Coeli Celesti Sphaerium etching 1997 76 x 56 cm
Intaglio is a printmaking technique in which the image is incised into a surface by metal tools or being bitten by acid. Normally, copper or zinc plates are used as a surface, and the incisions are created by etching, engraving, drypoint, or mezzotint. To print an intaglio plate, the surface is covered in ink, and then rubbed vigorously with tarlatan cloth and tissue paper to remove the ink from the surface, leaving it only in the incisions. A damp piece of paper is placed on top, and the plate and paper are run through a printing press that, through pressure, transfers the ink from the recesses of the plate to the paper.
Book of Hours V 2002 30 x 46 cm
Engraving, as a method of making prints, seems to have developed in the middle 15th century, perhaps in Germany. Some kind of engraving had been used to decorate weapons and armour, musical instruments and religious objects since ancient times, and this sometimes involved rubbing a black pigment into the lines so that they would stand out more clearly, so that the transition to laying a sheet of paper on the engraved object and obtaining an impression of the design might readily suggest itself. Martin Schongauer was one of the earliest known artists to exploit the copper-engraving technique.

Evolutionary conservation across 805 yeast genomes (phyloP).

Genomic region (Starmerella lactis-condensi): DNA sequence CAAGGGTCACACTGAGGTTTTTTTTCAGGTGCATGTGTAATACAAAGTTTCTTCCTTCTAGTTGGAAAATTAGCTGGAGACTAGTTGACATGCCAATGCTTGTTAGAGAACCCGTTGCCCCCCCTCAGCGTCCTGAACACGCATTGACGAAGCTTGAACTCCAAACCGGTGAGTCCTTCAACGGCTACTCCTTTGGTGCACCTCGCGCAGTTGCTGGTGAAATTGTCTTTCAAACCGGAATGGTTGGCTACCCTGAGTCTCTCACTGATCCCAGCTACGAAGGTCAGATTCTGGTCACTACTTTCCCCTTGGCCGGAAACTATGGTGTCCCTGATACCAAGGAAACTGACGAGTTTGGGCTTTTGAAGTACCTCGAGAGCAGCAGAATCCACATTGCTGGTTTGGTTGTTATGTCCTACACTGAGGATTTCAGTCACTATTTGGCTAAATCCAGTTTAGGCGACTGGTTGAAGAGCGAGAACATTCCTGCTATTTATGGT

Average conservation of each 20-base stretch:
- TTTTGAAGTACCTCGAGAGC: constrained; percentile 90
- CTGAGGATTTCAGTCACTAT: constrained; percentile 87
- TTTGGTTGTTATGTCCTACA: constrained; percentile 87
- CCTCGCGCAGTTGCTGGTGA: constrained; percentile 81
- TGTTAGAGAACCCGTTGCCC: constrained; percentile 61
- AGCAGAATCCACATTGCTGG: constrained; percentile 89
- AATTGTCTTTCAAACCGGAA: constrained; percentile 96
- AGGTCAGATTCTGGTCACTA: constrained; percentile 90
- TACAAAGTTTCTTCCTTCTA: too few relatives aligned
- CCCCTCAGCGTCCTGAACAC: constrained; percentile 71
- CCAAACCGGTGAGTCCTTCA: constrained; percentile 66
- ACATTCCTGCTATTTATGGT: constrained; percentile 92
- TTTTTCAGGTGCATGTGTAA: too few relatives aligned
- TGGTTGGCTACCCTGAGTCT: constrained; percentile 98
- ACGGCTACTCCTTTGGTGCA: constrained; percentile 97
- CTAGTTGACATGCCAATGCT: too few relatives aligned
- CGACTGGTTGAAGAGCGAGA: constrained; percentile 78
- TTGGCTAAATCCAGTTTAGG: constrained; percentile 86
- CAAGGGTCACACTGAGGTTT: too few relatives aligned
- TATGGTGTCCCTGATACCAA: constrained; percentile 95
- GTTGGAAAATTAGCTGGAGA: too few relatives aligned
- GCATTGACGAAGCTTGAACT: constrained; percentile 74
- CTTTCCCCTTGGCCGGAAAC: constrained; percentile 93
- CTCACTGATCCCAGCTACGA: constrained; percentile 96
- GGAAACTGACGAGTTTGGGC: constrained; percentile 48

F_08 Etching 1999 76 x 112 cm
In the 17th and 18th centuries this method was at its height and was often used to reproduce portraits. The etching process is believed to have been invented by Daniel Hopfer (ca 1470-1536) of Augsburg, Germany, who decorated armour in this way, and applied the method to printmaking.
Etching differs from engraving in that the lines are eaten into the plate by the action of an acid instead of being gouged with a tool. The acid eats the metal, leaving behind roughened areas, or if the surface exposed to the acid is very narrow, burning a line into the plate.
Still Life (Wishing it Were) Detail 1992 76 x 112 cm
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